Photographs, a trophy, a racer's uniform and a restored hot rod are part of the Museum Center's dirt-track exhibit.
WUTC's Michael Edward Miller speaks with historians Ron and Debbie Moore about their film "It’s a Dirt Track Life: Memories of Dirt Track Racing from Dawsonville to Gatlinburg." Also, Lisa Chastain, Curator of Collections at the museum, gives a tour of the exhibit "In the Dirt: The Fast & Dirty World of Dirt Track Racing."
Lalla Essaydi (b. 1956), Les Femmes Du Maroc: La Grande Odalisque, 2008, 43 1/2 x 54 1/2 inches (110.5 x 138.4 cm), photographic print, edition of 10, Museum purchase, 2011.1
Lalla Essaydi is a painter and photographer whose work hangs in galleries all over the country, as well as in England, Japan and Syria and a number of other countries around the world. Born in Morocco, she’s lived here in the U.S. for the past 18 years. She recently visited Chattanooga to talk about her work. One of her photographs is part of the permanent collection at the Hunter Museum of American Art here in Chattanooga. While she was here, Essaydi sat down to talk about her work.
The Ensemble Theatre of Chattanooga's production Lunch Money is based on children's real experiences with bullying, and is intended to open a dialogue among children. Eleven Ooltewah Middle School students recently performed it. In this segment, Ensemble Theatre Artistic Director Garry Lee Posey, Ooltewah Middle theater teacher Chris Cooper and student Ryan Cain talk about the play's impact and where it may next be seen. The play can be customized for different schools--it can be re-written to reflect the specific expe
Two authors co-wrote the latest Tupelo cookbook: Elizabeth Sims, who is a food writer, and Brian Sonoskus, the executive chef at the original Tupelo Honey Cafe in Asheville, N.C. The book centers on food from the Blue Ridge Mountains, and it explains how such recipes can differ from the usual Southern fare. In this interview, the authors speak with WUTC's Michael Edward Miller about Tupelo Honey Cafe: New Southern Flavors From the Blue Ridge Mountains. The cookbook is available at Tupelo Honey's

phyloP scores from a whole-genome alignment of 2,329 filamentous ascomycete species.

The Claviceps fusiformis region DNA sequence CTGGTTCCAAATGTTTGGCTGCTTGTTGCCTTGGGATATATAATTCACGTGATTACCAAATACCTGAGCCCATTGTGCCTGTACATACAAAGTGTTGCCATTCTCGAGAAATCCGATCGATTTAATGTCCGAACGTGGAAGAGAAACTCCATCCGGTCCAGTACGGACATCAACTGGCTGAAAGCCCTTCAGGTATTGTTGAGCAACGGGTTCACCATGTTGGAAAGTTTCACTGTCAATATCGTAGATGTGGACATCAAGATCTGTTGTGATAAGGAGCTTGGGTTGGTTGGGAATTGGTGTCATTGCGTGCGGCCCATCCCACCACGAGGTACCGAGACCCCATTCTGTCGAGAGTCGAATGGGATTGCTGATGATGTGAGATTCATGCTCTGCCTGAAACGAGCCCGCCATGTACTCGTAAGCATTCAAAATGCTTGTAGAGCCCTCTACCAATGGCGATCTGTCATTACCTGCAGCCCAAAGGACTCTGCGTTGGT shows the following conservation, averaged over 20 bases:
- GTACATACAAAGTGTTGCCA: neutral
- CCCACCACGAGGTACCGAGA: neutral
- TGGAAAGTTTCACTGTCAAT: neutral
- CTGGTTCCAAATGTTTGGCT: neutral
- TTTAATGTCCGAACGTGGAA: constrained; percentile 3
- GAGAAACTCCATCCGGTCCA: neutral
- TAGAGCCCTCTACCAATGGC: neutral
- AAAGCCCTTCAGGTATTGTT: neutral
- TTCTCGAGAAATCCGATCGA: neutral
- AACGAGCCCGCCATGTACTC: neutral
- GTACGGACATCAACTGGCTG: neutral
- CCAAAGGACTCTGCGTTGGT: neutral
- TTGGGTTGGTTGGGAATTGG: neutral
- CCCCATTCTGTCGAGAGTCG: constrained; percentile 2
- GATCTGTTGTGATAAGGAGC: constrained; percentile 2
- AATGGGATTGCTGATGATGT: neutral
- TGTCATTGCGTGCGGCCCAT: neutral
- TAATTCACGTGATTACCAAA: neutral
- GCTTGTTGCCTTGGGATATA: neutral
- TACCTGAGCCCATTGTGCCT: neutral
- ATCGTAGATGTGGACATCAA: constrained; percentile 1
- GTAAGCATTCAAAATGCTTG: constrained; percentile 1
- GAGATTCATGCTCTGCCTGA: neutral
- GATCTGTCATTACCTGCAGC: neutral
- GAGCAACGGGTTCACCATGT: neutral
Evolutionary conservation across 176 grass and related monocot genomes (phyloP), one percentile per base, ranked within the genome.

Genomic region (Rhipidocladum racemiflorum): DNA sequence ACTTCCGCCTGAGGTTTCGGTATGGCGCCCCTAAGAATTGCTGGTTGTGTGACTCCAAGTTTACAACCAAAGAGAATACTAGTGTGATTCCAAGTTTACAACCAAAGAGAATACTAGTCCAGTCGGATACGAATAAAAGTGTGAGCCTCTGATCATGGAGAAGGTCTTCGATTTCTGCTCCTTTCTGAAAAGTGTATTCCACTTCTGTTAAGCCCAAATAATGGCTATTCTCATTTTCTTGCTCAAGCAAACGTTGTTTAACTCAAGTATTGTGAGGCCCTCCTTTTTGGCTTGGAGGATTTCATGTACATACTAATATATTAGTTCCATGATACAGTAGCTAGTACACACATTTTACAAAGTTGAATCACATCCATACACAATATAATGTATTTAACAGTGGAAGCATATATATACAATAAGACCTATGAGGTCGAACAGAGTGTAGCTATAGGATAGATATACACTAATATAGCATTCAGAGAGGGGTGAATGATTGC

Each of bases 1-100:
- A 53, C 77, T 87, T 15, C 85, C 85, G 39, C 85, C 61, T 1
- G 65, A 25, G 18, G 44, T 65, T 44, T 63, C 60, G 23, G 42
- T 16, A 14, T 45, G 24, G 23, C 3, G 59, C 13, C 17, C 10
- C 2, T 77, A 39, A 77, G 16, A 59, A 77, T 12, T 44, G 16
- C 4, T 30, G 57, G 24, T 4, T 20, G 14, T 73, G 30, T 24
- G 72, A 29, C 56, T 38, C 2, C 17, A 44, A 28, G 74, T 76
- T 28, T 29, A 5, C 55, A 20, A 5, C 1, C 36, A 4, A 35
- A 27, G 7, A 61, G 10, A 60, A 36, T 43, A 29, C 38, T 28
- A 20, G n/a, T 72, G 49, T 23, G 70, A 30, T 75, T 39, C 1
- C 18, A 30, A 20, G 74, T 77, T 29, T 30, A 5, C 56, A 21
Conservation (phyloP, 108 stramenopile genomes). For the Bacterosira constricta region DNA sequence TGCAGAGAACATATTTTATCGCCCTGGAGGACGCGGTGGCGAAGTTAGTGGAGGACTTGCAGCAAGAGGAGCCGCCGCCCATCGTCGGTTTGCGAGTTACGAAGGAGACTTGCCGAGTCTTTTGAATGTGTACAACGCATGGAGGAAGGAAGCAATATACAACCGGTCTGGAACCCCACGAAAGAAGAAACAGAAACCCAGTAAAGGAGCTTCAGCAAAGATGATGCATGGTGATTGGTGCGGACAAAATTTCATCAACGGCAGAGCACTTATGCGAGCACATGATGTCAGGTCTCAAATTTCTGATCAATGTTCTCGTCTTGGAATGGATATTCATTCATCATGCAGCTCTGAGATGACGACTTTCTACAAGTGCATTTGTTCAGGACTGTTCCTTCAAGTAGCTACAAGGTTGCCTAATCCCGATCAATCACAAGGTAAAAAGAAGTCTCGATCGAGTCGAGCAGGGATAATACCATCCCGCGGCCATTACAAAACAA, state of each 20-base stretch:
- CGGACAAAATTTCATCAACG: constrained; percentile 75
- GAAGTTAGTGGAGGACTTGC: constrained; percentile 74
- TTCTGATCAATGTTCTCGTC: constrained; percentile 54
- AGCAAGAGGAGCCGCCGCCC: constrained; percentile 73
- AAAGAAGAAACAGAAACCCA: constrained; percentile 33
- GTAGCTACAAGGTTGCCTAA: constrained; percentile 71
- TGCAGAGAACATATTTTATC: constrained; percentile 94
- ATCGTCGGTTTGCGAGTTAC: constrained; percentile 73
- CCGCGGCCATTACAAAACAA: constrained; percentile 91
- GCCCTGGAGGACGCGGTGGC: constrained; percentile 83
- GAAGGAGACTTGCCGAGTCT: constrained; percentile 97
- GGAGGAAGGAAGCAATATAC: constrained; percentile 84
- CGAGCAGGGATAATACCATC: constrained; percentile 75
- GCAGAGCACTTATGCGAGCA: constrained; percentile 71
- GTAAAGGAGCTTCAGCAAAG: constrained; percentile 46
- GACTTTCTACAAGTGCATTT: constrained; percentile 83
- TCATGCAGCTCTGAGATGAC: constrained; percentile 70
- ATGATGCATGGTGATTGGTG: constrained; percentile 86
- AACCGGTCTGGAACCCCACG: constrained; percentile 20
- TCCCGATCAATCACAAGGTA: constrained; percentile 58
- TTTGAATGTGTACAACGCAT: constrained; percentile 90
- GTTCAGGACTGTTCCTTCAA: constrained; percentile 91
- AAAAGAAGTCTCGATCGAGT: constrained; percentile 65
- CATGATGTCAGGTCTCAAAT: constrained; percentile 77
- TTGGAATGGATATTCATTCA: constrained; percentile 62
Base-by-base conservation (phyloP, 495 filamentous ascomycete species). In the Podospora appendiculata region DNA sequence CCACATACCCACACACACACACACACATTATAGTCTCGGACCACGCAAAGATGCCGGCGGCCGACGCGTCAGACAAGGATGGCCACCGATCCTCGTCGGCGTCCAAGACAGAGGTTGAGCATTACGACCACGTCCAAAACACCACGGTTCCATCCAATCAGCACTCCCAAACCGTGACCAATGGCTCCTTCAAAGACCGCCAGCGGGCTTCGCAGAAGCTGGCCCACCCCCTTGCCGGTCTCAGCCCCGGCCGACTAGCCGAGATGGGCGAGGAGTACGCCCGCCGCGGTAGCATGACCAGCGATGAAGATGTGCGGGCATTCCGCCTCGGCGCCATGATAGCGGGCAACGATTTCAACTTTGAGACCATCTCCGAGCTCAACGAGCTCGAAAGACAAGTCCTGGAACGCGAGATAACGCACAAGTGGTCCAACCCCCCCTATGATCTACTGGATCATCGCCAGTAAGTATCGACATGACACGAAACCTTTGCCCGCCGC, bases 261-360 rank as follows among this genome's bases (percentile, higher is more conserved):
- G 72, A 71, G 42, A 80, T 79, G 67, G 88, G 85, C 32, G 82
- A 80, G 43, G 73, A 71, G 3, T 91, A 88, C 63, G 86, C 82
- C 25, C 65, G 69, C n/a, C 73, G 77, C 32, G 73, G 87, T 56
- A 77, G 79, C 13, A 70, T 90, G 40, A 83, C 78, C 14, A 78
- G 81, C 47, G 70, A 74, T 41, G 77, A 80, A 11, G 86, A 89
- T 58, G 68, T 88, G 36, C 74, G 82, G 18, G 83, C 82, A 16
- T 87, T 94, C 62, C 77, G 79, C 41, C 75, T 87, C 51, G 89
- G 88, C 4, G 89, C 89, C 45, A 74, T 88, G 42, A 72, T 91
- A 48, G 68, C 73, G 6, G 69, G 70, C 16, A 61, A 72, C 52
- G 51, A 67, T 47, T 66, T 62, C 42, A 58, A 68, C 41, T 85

When Robert Gupta was only 17 years old, he graduated college with a degree in pre-med. However, in graduate school, he went in a different direction, earning a master's in music from Yale University. At 19 years old, he became a violinist with the Los Angeles Philharmonic. In this interview with WUTC's Michael Edward Miller, Gupta talks about the positive effects music can have on the brain. Gupta will be in Chattanooga May 9th for the Cam Busch Lecture Series.
The anthology Kaiju Rising features a short story by Chattanooga author Shane Berryhill.
Every few years, giant monsters rise from the ocean and smash cities--at least, in Hollywood movies and in fiction. Last year, Pacific Rimpresented a new twist on the theme, and this summer, yet another Godzilla remake will be released.
Nashville singer/songwriter T. Graham Brown had a string of hits in the 1980s, but his career faltered as he struggled with alcoholism and bipolar disorder. He stopped drinking, and his song "Wine into Water" came from the experience. In this interview, Brown talks about it, and reveals details about the gospel album he's currently recording, which will feature guest stars such as Vince Gill and Leon Russell.
One hundred works of African-American art from the Harlem Renaissance in the 1920’s to the turn of the last century are on display in the Hunter Museum of Art here in Chattanooga until the end of May. All of the paintings, photographs and sculpture in the exhibition are on loan from the Smithsonian’s Museum of American Art in Washington, DC.
The documentary Skokie: Invaded But Not Conquered takes a close look at events in a small village on the outskirts of Chicago when holocaust survivors and their families stood against the neo-Nazi organization, the National Socialist Party of America.
An interview with Rick Hirschhaut, co-producer of Skokie: Invaded But Not Conquered.
The cover art of Dolly Parton's latest album looks like an airbrushed T-shirt design you might find in a souvenir shop at Dollywood. Both her flawless, beaming close-up and the mountainous skyline behind are her ringed in artist-rendered ribbons of mist, and the rising sun has a painterly, paradisiacal look to it. What gives her Smoky Mountain theme park its character is a combination of rural resilience, commercial sheen and aspirational sensibility.
WUTC’s Michael Edward Miller speaks with Atlanta author Alvin Townley. His latest book is Defiant: The POWs Who Endured Vietnam's Most Infamous Prison, the Women Who Fought for Them, and the One Who Never Returned. It recounts the true story of 11 American soldiers who were imprisoned under especially harsh conditions, and it explains how their wives founded the POW/MIA movement to help free them.
Laura Johnston Kohl was a member of the People's Temple in 1978 when Jim Jones led more than 900 people to commit mass suicide. In this extended interview, WUTC's Richard Winham speaks with Kohl about getting involved in the group, surviving the massacre, rebuilding her life afterward, and why she says the United States is a country of cults today.
The inaugural Chattanooga Film Festival kicked off with a music documentary, "A Life in the Death of Joe Meek." WUTC's Rachel Smith attended the film's premiere and a Q&A with producer Howard S. Berger. In this segment, Smith explains why the film was a perfect choice for the first-ever major film festival to happen in the Scenic City.